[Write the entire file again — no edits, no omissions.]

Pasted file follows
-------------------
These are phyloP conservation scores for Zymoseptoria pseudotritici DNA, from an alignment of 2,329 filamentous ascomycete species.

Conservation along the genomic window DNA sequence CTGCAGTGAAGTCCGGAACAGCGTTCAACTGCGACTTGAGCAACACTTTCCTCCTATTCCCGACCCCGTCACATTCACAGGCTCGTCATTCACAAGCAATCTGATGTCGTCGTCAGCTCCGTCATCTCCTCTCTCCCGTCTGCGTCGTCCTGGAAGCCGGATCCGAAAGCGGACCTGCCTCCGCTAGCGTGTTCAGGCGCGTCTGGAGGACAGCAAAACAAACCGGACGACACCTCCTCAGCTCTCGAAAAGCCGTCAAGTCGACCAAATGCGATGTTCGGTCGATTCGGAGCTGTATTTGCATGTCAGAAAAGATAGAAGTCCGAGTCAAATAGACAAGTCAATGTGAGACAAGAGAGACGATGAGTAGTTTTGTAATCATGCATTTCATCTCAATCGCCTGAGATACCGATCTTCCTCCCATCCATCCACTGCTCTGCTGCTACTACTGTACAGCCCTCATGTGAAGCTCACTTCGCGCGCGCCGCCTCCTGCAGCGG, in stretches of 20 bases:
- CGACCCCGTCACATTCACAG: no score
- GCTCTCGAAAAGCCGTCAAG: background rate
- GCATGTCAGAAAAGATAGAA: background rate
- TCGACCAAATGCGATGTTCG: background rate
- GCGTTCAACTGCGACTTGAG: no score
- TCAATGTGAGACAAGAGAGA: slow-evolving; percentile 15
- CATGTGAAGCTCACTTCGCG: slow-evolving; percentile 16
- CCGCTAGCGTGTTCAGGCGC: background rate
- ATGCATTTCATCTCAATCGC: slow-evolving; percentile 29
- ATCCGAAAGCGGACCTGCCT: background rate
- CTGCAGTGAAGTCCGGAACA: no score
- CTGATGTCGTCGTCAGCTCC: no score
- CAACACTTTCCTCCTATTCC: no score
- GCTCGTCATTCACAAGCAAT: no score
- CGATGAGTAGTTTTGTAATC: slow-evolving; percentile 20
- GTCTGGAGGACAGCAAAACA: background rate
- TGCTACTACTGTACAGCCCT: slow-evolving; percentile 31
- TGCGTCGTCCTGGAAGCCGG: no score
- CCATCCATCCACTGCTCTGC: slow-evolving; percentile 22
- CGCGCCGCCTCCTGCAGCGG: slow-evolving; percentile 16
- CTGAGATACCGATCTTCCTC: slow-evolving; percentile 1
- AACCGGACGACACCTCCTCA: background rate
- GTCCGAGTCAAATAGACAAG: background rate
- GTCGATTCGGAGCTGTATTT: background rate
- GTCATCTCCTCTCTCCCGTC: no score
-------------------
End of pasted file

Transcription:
These are phyloP conservation scores for Zymoseptoria pseudotritici DNA, from an alignment of 2,329 filamentous ascomycete species.

Conservation along the genomic window DNA sequence CTGCAGTGAAGTCCGGAACAGCGTTCAACTGCGACTTGAGCAACACTTTCCTCCTATTCCCGACCCCGTCACATTCACAGGCTCGTCATTCACAAGCAATCTGATGTCGTCGTCAGCTCCGTCATCTCCTCTCTCCCGTCTGCGTCGTCCTGGAAGCCGGATCCGAAAGCGGACCTGCCTCCGCTAGCGTGTTCAGGCGCGTCTGGAGGACAGCAAAACAAACCGGACGACACCTCCTCAGCTCTCGAAAAGCCGTCAAGTCGACCAAATGCGATGTTCGGTCGATTCGGAGCTGTATTTGCATGTCAGAAAAGATAGAAGTCCGAGTCAAATAGACAAGTCAATGTGAGACAAGAGAGACGATGAGTAGTTTTGTAATCATGCATTTCATCTCAATCGCCTGAGATACCGATCTTCCTCCCATCCATCCACTGCTCTGCTGCTACTACTGTACAGCCCTCATGTGAAGCTCACTTCGCGCGCGCCGCCTCCTGCAGCGG, in stretches of 20 bases:
- CGACCCCGTCACATTCACAG: no score
- GCTCTCGAAAAGCCGTCAAG: background rate
- GCATGTCAGAAAAGATAGAA: background rate
- TCGACCAAATGCGATGTTCG: background rate
- GCGTTCAACTGCGACTTGAG: no score
- TCAATGTGAGACAAGAGAGA: slow-evolving; percentile 15
- CATGTGAAGCTCACTTCGCG: slow-evolving; percentile 16
- CCGCTAGCGTGTTCAGGCGC: background rate
- ATGCATTTCATCTCAATCGC: slow-evolving; percentile 29
- ATCCGAAAGCGGACCTGCCT: background rate
- CTGCAGTGAAGTCCGGAACA: no score
- CTGATGTCGTCGTCAGCTCC: no score
- CAACACTTTCCTCCTATTCC: no score
- GCTCGTCATTCACAAGCAAT: no score
- CGATGAGTAGTTTTGTAATC: slow-evolving; percentile 20
- GTCTGGAGGACAGCAAAACA: background rate
- TGCTACTACTGTACAGCCCT: slow-evolving; percentile 31
- TGCGTCGTCCTGGAAGCCGG: no score
- CCATCCATCCACTGCTCTGC: slow-evolving; percentile 22
- CGCGCCGCCTCCTGCAGCGG: slow-evolving; percentile 16
- CTGAGATACCGATCTTCCTC: slow-evolving; percentile 1
- AACCGGACGACACCTCCTCA: background rate
- GTCCGAGTCAAATAGACAAG: background rate
- GTCGATTCGGAGCTGTATTT: background rate
- GTCATCTCCTCTCTCCCGTC: no score